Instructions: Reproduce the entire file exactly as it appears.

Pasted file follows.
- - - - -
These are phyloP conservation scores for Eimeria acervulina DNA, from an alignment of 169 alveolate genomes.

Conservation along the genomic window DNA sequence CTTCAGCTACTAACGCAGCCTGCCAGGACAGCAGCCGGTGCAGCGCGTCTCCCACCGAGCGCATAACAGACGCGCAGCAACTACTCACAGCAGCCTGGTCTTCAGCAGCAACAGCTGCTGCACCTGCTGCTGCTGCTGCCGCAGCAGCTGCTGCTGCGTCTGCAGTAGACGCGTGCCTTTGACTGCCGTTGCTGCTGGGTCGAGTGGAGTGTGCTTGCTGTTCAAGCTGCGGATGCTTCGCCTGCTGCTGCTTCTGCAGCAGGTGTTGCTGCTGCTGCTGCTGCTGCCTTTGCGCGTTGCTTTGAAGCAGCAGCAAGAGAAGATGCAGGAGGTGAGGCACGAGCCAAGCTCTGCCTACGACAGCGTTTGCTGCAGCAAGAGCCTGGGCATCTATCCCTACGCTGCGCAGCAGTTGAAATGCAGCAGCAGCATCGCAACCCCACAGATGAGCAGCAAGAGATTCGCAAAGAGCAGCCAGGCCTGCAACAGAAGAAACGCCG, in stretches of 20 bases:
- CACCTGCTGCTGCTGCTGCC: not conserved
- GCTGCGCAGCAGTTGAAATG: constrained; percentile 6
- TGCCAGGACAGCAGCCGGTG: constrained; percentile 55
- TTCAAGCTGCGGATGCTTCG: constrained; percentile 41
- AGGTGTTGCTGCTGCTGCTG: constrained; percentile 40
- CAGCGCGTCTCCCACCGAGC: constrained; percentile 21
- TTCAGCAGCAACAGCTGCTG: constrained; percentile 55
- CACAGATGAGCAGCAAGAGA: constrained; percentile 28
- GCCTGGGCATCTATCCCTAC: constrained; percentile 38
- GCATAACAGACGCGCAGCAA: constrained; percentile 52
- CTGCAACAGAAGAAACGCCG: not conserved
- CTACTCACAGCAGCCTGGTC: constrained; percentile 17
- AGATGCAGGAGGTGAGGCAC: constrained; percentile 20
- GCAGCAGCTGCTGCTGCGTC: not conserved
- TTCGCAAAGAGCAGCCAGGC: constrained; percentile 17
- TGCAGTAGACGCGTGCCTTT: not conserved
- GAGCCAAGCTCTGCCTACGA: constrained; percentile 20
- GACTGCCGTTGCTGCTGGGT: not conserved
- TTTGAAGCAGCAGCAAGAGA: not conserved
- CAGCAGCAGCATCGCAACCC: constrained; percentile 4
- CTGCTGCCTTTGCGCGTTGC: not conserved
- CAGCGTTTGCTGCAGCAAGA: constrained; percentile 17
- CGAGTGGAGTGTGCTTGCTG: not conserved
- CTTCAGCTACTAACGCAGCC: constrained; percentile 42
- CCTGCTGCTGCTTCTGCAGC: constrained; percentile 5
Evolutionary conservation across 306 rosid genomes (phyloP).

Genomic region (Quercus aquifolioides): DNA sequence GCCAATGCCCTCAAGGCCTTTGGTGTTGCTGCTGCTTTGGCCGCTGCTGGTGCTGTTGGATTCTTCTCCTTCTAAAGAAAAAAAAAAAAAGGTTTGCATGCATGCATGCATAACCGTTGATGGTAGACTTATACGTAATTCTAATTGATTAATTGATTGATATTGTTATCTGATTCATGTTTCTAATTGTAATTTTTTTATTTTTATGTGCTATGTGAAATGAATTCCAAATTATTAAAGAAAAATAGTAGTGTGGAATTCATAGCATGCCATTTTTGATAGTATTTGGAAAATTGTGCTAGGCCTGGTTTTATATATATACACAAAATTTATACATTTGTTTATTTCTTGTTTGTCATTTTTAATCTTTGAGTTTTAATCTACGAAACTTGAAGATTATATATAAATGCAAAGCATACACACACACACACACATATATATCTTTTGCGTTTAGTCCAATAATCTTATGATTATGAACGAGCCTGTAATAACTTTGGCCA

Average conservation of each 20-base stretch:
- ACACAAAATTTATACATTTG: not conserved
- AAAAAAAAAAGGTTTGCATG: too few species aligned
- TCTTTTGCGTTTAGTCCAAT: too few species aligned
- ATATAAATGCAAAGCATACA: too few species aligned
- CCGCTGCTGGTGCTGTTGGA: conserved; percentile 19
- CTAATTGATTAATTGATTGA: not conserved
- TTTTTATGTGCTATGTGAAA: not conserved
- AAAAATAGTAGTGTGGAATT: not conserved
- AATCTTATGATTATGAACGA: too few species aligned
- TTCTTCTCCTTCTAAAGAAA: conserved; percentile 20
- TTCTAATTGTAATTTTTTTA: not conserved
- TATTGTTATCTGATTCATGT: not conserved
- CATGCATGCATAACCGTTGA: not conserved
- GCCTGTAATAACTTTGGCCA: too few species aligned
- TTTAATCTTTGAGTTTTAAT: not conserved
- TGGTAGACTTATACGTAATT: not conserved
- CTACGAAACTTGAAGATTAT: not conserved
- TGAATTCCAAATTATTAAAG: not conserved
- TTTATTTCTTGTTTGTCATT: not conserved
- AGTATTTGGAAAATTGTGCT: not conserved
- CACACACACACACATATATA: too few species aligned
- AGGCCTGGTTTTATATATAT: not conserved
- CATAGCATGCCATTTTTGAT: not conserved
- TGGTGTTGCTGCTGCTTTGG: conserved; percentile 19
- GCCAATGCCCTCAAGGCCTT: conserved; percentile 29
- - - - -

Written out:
These are phyloP conservation scores for Eimeria acervulina DNA, from an alignment of 169 alveolate genomes.

Conservation along the genomic window DNA sequence CTTCAGCTACTAACGCAGCCTGCCAGGACAGCAGCCGGTGCAGCGCGTCTCCCACCGAGCGCATAACAGACGCGCAGCAACTACTCACAGCAGCCTGGTCTTCAGCAGCAACAGCTGCTGCACCTGCTGCTGCTGCTGCCGCAGCAGCTGCTGCTGCGTCTGCAGTAGACGCGTGCCTTTGACTGCCGTTGCTGCTGGGTCGAGTGGAGTGTGCTTGCTGTTCAAGCTGCGGATGCTTCGCCTGCTGCTGCTTCTGCAGCAGGTGTTGCTGCTGCTGCTGCTGCTGCCTTTGCGCGTTGCTTTGAAGCAGCAGCAAGAGAAGATGCAGGAGGTGAGGCACGAGCCAAGCTCTGCCTACGACAGCGTTTGCTGCAGCAAGAGCCTGGGCATCTATCCCTACGCTGCGCAGCAGTTGAAATGCAGCAGCAGCATCGCAACCCCACAGATGAGCAGCAAGAGATTCGCAAAGAGCAGCCAGGCCTGCAACAGAAGAAACGCCG, in stretches of 20 bases:
- CACCTGCTGCTGCTGCTGCC: not conserved
- GCTGCGCAGCAGTTGAAATG: constrained; percentile 6
- TGCCAGGACAGCAGCCGGTG: constrained; percentile 55
- TTCAAGCTGCGGATGCTTCG: constrained; percentile 41
- AGGTGTTGCTGCTGCTGCTG: constrained; percentile 40
- CAGCGCGTCTCCCACCGAGC: constrained; percentile 21
- TTCAGCAGCAACAGCTGCTG: constrained; percentile 55
- CACAGATGAGCAGCAAGAGA: constrained; percentile 28
- GCCTGGGCATCTATCCCTAC: constrained; percentile 38
- GCATAACAGACGCGCAGCAA: constrained; percentile 52
- CTGCAACAGAAGAAACGCCG: not conserved
- CTACTCACAGCAGCCTGGTC: constrained; percentile 17
- AGATGCAGGAGGTGAGGCAC: constrained; percentile 20
- GCAGCAGCTGCTGCTGCGTC: not conserved
- TTCGCAAAGAGCAGCCAGGC: constrained; percentile 17
- TGCAGTAGACGCGTGCCTTT: not conserved
- GAGCCAAGCTCTGCCTACGA: constrained; percentile 20
- GACTGCCGTTGCTGCTGGGT: not conserved
- TTTGAAGCAGCAGCAAGAGA: not conserved
- CAGCAGCAGCATCGCAACCC: constrained; percentile 4
- CTGCTGCCTTTGCGCGTTGC: not conserved
- CAGCGTTTGCTGCAGCAAGA: constrained; percentile 17
- CGAGTGGAGTGTGCTTGCTG: not conserved
- CTTCAGCTACTAACGCAGCC: constrained; percentile 42
- CCTGCTGCTGCTTCTGCAGC: constrained; percentile 5
Evolutionary conservation across 306 rosid genomes (phyloP).

Genomic region (Quercus aquifolioides): DNA sequence GCCAATGCCCTCAAGGCCTTTGGTGTTGCTGCTGCTTTGGCCGCTGCTGGTGCTGTTGGATTCTTCTCCTTCTAAAGAAAAAAAAAAAAAGGTTTGCATGCATGCATGCATAACCGTTGATGGTAGACTTATACGTAATTCTAATTGATTAATTGATTGATATTGTTATCTGATTCATGTTTCTAATTGTAATTTTTTTATTTTTATGTGCTATGTGAAATGAATTCCAAATTATTAAAGAAAAATAGTAGTGTGGAATTCATAGCATGCCATTTTTGATAGTATTTGGAAAATTGTGCTAGGCCTGGTTTTATATATATACACAAAATTTATACATTTGTTTATTTCTTGTTTGTCATTTTTAATCTTTGAGTTTTAATCTACGAAACTTGAAGATTATATATAAATGCAAAGCATACACACACACACACACATATATATCTTTTGCGTTTAGTCCAATAATCTTATGATTATGAACGAGCCTGTAATAACTTTGGCCA

Average conservation of each 20-base stretch:
- ACACAAAATTTATACATTTG: not conserved
- AAAAAAAAAAGGTTTGCATG: too few species aligned
- TCTTTTGCGTTTAGTCCAAT: too few species aligned
- ATATAAATGCAAAGCATACA: too few species aligned
- CCGCTGCTGGTGCTGTTGGA: conserved; percentile 19
- CTAATTGATTAATTGATTGA: not conserved
- TTTTTATGTGCTATGTGAAA: not conserved
- AAAAATAGTAGTGTGGAATT: not conserved
- AATCTTATGATTATGAACGA: too few species aligned
- TTCTTCTCCTTCTAAAGAAA: conserved; percentile 20
- TTCTAATTGTAATTTTTTTA: not conserved
- TATTGTTATCTGATTCATGT: not conserved
- CATGCATGCATAACCGTTGA: not conserved
- GCCTGTAATAACTTTGGCCA: too few species aligned
- TTTAATCTTTGAGTTTTAAT: not conserved
- TGGTAGACTTATACGTAATT: not conserved
- CTACGAAACTTGAAGATTAT: not conserved
- TGAATTCCAAATTATTAAAG: not conserved
- TTTATTTCTTGTTTGTCATT: not conserved
- AGTATTTGGAAAATTGTGCT: not conserved
- CACACACACACACATATATA: too few species aligned
- AGGCCTGGTTTTATATATAT: not conserved
- CATAGCATGCCATTTTTGAT: not conserved
- TGGTGTTGCTGCTGCTTTGG: conserved; percentile 19
- GCCAATGCCCTCAAGGCCTT: conserved; percentile 29